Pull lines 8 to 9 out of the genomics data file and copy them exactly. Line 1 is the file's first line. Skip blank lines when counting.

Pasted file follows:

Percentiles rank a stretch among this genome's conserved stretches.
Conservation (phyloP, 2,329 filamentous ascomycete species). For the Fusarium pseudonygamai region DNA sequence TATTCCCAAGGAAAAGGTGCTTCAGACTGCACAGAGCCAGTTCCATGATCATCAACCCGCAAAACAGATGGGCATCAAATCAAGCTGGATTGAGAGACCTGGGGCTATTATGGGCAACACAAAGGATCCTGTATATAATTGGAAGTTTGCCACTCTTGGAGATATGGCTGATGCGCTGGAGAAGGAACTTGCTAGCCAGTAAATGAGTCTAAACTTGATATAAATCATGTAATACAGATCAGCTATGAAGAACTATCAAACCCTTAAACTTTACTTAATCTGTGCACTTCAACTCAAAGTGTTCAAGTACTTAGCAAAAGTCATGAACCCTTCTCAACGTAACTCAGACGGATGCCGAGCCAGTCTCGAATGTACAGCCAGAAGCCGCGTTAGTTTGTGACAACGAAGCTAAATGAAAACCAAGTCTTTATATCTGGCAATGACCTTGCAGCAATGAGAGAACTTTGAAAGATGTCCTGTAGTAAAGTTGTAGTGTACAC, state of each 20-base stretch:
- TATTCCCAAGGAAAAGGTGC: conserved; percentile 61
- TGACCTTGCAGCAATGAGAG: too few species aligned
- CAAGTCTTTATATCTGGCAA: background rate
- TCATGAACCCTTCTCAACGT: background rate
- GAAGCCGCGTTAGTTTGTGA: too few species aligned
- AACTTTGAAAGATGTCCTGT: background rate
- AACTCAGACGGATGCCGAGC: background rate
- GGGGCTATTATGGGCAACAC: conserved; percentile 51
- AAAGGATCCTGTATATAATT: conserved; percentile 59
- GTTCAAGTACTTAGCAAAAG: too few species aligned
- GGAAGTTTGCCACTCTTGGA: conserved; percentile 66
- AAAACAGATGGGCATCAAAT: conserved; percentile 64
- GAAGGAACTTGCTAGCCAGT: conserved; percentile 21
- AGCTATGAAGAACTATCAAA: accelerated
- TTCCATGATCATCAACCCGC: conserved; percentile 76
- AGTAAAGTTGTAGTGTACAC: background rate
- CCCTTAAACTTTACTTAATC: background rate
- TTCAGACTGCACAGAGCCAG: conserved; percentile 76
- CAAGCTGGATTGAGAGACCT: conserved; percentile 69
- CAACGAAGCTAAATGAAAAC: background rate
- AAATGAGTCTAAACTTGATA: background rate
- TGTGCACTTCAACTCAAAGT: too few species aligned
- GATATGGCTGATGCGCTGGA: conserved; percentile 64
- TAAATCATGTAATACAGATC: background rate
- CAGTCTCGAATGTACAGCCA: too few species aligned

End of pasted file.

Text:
- AACTTTGAAAGATGTCCTGT: background rate
- AACTCAGACGGATGCCGAGC: background rate